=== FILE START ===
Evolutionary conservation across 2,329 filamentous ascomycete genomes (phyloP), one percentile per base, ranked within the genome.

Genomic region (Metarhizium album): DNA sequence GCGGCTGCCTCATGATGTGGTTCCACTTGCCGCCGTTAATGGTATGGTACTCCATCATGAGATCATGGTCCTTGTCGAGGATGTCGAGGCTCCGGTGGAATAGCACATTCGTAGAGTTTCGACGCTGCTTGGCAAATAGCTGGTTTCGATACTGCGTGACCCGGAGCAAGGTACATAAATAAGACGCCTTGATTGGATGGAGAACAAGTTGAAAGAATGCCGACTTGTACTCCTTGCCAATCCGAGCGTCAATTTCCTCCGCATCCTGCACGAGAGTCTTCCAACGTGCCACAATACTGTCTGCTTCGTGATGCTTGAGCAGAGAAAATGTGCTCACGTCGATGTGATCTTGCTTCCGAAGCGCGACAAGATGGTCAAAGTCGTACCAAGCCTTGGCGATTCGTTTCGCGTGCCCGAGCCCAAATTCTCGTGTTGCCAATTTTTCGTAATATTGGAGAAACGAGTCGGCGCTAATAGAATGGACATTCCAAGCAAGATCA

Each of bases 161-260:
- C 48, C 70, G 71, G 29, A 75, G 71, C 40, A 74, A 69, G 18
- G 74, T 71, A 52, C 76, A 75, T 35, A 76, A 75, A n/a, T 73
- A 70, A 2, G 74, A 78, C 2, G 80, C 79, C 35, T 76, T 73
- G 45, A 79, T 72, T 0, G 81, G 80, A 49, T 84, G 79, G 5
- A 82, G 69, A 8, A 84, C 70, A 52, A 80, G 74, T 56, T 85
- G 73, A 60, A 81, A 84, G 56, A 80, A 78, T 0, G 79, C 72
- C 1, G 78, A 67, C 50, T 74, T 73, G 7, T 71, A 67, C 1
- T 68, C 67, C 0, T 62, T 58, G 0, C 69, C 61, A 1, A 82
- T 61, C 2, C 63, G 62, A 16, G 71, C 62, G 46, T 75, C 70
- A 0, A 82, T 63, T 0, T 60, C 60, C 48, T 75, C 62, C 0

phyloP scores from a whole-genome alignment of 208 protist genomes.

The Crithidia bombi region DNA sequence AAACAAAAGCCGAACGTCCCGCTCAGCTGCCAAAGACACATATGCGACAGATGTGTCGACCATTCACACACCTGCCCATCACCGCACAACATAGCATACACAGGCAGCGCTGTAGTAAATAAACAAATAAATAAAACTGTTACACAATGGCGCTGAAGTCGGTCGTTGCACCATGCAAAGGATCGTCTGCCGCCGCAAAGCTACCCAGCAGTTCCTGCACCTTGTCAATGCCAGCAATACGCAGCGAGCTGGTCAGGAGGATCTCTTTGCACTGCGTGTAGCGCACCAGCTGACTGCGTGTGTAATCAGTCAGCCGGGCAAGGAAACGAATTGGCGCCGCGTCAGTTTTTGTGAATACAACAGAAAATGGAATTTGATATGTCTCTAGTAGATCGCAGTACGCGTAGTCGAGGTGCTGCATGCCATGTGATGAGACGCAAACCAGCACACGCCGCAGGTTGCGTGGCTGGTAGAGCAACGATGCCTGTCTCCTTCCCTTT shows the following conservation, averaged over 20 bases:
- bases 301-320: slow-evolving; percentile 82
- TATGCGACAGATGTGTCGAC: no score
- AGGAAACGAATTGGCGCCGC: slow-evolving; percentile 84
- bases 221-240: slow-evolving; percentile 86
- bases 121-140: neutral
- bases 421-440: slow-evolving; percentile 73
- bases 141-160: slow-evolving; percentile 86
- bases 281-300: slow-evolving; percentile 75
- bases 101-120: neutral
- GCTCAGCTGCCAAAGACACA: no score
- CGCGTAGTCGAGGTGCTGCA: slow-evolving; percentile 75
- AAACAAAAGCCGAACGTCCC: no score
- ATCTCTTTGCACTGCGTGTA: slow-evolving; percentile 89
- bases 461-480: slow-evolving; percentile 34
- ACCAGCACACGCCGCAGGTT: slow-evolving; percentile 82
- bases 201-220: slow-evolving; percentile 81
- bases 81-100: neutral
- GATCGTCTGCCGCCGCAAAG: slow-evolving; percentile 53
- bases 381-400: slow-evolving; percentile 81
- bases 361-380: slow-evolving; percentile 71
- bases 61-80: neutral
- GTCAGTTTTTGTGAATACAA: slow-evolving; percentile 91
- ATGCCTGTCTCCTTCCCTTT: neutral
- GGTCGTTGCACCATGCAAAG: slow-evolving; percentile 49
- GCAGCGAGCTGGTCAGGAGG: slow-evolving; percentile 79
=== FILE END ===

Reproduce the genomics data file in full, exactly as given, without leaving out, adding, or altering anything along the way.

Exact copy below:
Evolutionary conservation across 2,329 filamentous ascomycete genomes (phyloP), one percentile per base, ranked within the genome.

Genomic region (Metarhizium album): DNA sequence GCGGCTGCCTCATGATGTGGTTCCACTTGCCGCCGTTAATGGTATGGTACTCCATCATGAGATCATGGTCCTTGTCGAGGATGTCGAGGCTCCGGTGGAATAGCACATTCGTAGAGTTTCGACGCTGCTTGGCAAATAGCTGGTTTCGATACTGCGTGACCCGGAGCAAGGTACATAAATAAGACGCCTTGATTGGATGGAGAACAAGTTGAAAGAATGCCGACTTGTACTCCTTGCCAATCCGAGCGTCAATTTCCTCCGCATCCTGCACGAGAGTCTTCCAACGTGCCACAATACTGTCTGCTTCGTGATGCTTGAGCAGAGAAAATGTGCTCACGTCGATGTGATCTTGCTTCCGAAGCGCGACAAGATGGTCAAAGTCGTACCAAGCCTTGGCGATTCGTTTCGCGTGCCCGAGCCCAAATTCTCGTGTTGCCAATTTTTCGTAATATTGGAGAAACGAGTCGGCGCTAATAGAATGGACATTCCAAGCAAGATCA

Each of bases 161-260:
- C 48, C 70, G 71, G 29, A 75, G 71, C 40, A 74, A 69, G 18
- G 74, T 71, A 52, C 76, A 75, T 35, A 76, A 75, A n/a, T 73
- A 70, A 2, G 74, A 78, C 2, G 80, C 79, C 35, T 76, T 73
- G 45, A 79, T 72, T 0, G 81, G 80, A 49, T 84, G 79, G 5
- A 82, G 69, A 8, A 84, C 70, A 52, A 80, G 74, T 56, T 85
- G 73, A 60, A 81, A 84, G 56, A 80, A 78, T 0, G 79, C 72
- C 1, G 78, A 67, C 50, T 74, T 73, G 7, T 71, A 67, C 1
- T 68, C 67, C 0, T 62, T 58, G 0, C 69, C 61, A 1, A 82
- T 61, C 2, C 63, G 62, A 16, G 71, C 62, G 46, T 75, C 70
- A 0, A 82, T 63, T 0, T 60, C 60, C 48, T 75, C 62, C 0

phyloP scores from a whole-genome alignment of 208 protist genomes.

The Crithidia bombi region DNA sequence AAACAAAAGCCGAACGTCCCGCTCAGCTGCCAAAGACACATATGCGACAGATGTGTCGACCATTCACACACCTGCCCATCACCGCACAACATAGCATACACAGGCAGCGCTGTAGTAAATAAACAAATAAATAAAACTGTTACACAATGGCGCTGAAGTCGGTCGTTGCACCATGCAAAGGATCGTCTGCCGCCGCAAAGCTACCCAGCAGTTCCTGCACCTTGTCAATGCCAGCAATACGCAGCGAGCTGGTCAGGAGGATCTCTTTGCACTGCGTGTAGCGCACCAGCTGACTGCGTGTGTAATCAGTCAGCCGGGCAAGGAAACGAATTGGCGCCGCGTCAGTTTTTGTGAATACAACAGAAAATGGAATTTGATATGTCTCTAGTAGATCGCAGTACGCGTAGTCGAGGTGCTGCATGCCATGTGATGAGACGCAAACCAGCACACGCCGCAGGTTGCGTGGCTGGTAGAGCAACGATGCCTGTCTCCTTCCCTTT shows the following conservation, averaged over 20 bases:
- bases 301-320: slow-evolving; percentile 82
- TATGCGACAGATGTGTCGAC: no score
- AGGAAACGAATTGGCGCCGC: slow-evolving; percentile 84
- bases 221-240: slow-evolving; percentile 86
- bases 121-140: neutral
- bases 421-440: slow-evolving; percentile 73
- bases 141-160: slow-evolving; percentile 86
- bases 281-300: slow-evolving; percentile 75
- bases 101-120: neutral
- GCTCAGCTGCCAAAGACACA: no score
- CGCGTAGTCGAGGTGCTGCA: slow-evolving; percentile 75
- AAACAAAAGCCGAACGTCCC: no score
- ATCTCTTTGCACTGCGTGTA: slow-evolving; percentile 89
- bases 461-480: slow-evolving; percentile 34
- ACCAGCACACGCCGCAGGTT: slow-evolving; percentile 82
- bases 201-220: slow-evolving; percentile 81
- bases 81-100: neutral
- GATCGTCTGCCGCCGCAAAG: slow-evolving; percentile 53
- bases 381-400: slow-evolving; percentile 81
- bases 361-380: slow-evolving; percentile 71
- bases 61-80: neutral
- GTCAGTTTTTGTGAATACAA: slow-evolving; percentile 91
- ATGCCTGTCTCCTTCCCTTT: neutral
- GGTCGTTGCACCATGCAAAG: slow-evolving; percentile 49
- GCAGCGAGCTGGTCAGGAGG: slow-evolving; percentile 79